There are plenty of places to build your own 3D elements to include in your web design, such as Spline or Blender, and you can paint imported 3D models in Procreate. You can also render 3D objects for web design using a React application to jump onto this trend.

5. Responsive Design

Responsive website on laptop and phone.

With most people accessing the internet from a mobile device—according to Exploding Topics—it’s as important as ever to ensure your web designs are responsive.

Responsive design is not only trending but also imperative to engage your users. There might be many reasons your website isn’t responsive, but they don’t all relate solely to visual web design. If you’re a web designer, ensure you work with a great web developer to get the best responsive web-to-mobile transitions.

6. Gamified Design

Whiskey illustration on webpage.

Google has been ahead of this trend for years already, but we’re seeing more gamified elements within web design elsewhere, too. Small just-for-fun interactions that serve no other purpose except user engagement—which is an important purpose in itself!

These fun elements give web users something to remember about your web page, potentially calling them back again to engage further with the site. Anything that prolongs user engagement is helpful.

7. Kinetic Typography

Bold typography on webpage.

While kinetic typography music videos were all the rage on YouTube, there’s a kinetic typography trend in the web design sphere. Adding movement to your web design allows for more information to be displayed in small areas and engages your audience for longer.

Kinetic typography can save space on your webpage, allowing for multiple informed messages in the same area without being crowded. Working with technical or UX writers can help display snippets of text that animate to display more information.

Using kinetic typography in web design can be seen as hover states or rollover states in text, part of your hero image when users first open the page, or integrated with parallax scrolling for a layered experience through your website.

8. One-Page Websites and Parallax Scrolling

Pink webpage with 3D elements.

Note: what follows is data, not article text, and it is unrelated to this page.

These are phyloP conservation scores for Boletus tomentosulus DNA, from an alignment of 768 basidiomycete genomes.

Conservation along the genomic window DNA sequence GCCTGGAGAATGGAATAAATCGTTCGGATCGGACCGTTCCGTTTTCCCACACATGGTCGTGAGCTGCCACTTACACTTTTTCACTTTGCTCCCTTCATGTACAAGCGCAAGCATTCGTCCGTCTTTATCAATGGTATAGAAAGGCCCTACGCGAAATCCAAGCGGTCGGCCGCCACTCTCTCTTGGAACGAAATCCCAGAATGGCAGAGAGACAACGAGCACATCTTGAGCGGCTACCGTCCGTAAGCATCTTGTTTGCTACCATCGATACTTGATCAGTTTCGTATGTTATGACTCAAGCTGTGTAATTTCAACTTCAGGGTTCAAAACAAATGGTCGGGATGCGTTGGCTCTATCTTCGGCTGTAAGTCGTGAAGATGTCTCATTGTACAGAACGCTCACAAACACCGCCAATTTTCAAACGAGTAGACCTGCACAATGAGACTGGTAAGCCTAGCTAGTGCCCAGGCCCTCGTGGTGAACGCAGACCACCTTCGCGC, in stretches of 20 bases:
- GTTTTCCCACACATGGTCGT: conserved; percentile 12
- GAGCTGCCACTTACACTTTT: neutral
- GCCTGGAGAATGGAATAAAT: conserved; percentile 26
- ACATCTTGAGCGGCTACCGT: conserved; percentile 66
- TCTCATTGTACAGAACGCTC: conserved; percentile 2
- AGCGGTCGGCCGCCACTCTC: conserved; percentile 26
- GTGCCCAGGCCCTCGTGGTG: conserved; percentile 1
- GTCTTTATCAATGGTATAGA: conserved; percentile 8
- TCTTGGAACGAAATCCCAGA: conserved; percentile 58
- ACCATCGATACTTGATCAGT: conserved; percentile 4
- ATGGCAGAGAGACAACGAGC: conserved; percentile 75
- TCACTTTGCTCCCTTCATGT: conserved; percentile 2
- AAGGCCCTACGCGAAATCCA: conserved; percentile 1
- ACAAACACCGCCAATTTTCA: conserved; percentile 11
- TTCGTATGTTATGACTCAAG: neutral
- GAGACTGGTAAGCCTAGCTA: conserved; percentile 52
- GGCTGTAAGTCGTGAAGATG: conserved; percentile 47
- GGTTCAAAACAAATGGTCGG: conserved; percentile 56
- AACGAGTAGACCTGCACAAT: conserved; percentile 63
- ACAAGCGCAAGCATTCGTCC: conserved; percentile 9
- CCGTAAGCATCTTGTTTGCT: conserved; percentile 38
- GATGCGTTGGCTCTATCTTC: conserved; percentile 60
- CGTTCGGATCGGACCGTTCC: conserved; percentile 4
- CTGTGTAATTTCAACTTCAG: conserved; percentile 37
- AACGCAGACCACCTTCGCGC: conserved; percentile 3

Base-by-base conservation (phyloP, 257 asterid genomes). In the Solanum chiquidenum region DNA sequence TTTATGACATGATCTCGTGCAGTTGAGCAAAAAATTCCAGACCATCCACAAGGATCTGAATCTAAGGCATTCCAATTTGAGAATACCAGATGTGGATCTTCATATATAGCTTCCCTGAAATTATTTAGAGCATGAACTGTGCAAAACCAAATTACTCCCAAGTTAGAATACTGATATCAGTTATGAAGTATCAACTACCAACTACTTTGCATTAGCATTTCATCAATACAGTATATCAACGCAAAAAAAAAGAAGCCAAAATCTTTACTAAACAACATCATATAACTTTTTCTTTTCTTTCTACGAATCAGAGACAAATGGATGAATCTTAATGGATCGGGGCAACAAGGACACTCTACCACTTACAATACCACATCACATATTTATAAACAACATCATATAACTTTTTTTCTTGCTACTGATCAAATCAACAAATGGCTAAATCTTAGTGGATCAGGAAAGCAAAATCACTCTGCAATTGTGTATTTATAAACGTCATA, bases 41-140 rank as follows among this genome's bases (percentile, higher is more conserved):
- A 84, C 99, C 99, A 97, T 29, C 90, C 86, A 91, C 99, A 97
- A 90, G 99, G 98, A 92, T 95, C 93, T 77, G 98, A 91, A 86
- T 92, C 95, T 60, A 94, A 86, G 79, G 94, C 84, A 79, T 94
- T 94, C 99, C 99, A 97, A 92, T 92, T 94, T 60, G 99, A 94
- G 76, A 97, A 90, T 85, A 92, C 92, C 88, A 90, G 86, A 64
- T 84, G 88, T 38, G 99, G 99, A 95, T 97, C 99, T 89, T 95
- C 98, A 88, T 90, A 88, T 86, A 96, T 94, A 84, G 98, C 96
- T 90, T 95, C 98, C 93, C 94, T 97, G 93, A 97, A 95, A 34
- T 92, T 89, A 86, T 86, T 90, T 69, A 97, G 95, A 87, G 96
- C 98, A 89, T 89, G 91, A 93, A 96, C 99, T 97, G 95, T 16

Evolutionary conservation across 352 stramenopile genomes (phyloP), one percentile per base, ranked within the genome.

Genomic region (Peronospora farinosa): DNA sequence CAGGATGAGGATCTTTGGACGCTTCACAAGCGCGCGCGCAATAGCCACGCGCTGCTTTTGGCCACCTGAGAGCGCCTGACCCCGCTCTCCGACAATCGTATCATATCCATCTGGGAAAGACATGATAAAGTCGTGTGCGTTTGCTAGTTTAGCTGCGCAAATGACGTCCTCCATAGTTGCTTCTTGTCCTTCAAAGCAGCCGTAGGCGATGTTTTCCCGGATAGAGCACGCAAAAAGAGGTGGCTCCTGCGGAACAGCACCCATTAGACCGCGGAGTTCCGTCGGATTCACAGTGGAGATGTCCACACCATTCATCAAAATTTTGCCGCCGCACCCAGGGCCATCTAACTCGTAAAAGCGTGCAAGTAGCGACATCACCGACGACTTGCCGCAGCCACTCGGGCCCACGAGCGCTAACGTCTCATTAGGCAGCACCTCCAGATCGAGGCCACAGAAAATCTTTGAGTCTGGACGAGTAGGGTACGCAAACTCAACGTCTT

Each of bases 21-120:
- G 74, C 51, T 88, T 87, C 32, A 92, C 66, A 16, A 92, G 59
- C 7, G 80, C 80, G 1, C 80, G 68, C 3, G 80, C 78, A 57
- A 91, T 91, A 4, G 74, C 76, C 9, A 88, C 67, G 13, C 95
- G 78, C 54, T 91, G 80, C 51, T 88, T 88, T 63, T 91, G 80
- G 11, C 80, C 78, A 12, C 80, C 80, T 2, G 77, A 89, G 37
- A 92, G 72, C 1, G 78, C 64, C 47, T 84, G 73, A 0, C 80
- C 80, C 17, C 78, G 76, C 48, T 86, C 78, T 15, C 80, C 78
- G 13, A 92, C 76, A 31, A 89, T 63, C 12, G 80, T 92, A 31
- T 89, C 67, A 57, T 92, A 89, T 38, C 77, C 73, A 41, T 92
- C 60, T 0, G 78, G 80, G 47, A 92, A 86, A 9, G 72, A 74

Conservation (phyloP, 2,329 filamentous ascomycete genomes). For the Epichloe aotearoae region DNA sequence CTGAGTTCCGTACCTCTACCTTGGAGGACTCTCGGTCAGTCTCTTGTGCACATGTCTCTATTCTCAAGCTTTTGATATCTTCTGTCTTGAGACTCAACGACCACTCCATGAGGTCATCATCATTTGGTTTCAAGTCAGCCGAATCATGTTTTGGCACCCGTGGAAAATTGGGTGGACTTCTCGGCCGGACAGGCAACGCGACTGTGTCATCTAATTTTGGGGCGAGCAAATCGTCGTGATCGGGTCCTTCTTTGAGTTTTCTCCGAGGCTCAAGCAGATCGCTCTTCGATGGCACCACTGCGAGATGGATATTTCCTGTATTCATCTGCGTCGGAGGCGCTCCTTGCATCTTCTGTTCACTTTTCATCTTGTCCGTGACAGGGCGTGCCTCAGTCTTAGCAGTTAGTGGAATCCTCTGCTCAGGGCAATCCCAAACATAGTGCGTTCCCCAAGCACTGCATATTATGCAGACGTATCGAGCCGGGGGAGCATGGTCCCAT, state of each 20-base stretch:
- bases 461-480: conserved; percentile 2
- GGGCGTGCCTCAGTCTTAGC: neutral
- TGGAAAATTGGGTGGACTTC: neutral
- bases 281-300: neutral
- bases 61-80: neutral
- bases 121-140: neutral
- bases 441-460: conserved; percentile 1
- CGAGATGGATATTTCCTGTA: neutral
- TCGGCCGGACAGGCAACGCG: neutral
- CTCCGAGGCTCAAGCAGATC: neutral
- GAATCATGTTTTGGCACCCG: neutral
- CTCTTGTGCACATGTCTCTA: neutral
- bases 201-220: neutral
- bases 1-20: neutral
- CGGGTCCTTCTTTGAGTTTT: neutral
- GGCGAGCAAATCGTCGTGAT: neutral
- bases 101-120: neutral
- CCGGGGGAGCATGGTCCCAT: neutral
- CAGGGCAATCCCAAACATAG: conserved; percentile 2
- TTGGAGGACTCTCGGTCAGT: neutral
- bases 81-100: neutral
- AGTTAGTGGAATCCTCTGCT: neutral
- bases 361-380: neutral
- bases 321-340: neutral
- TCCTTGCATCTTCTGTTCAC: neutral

This trend features many elements of the trends we’ve discussed so far. One-page websites are helpful for small businesses, especially since you can make your own one-page website using Canva.

Single-page style of web design is best for simple websites that don’t need multiple menus or anything too complex on the screen. You can add more information easily with a longer scroll, but it isn’t complex to decipher the interface.

To coincide with one-page web designs, we’ve also noticed lots of parallax scrolling—you might have experienced it without knowing its name. You’ll see it on websites that move elements at different speeds and in different layers as you scroll down—or up—the page.

This effect adds animation without too much distraction. It can be replicated easily with a responsive design, as phone pages often have to be scrolled through. It offers a gamified nature too, since things move or fade in or out as you scroll, and you can revert them by scrolling back.

While designers are often not encouraged to include trending designs in pieces that should have longevity, these eight web design trends hold strong. Some may be fickle and not last longer than a year or two—such as nostalgic trends of the early 2000s—but including better accessibility, infinite scroll, and responsive designs are probably all here to stay for the best of the internet.

If you’re looking for inspiration, these trends are great to include in your web designs in 2023 and beyond.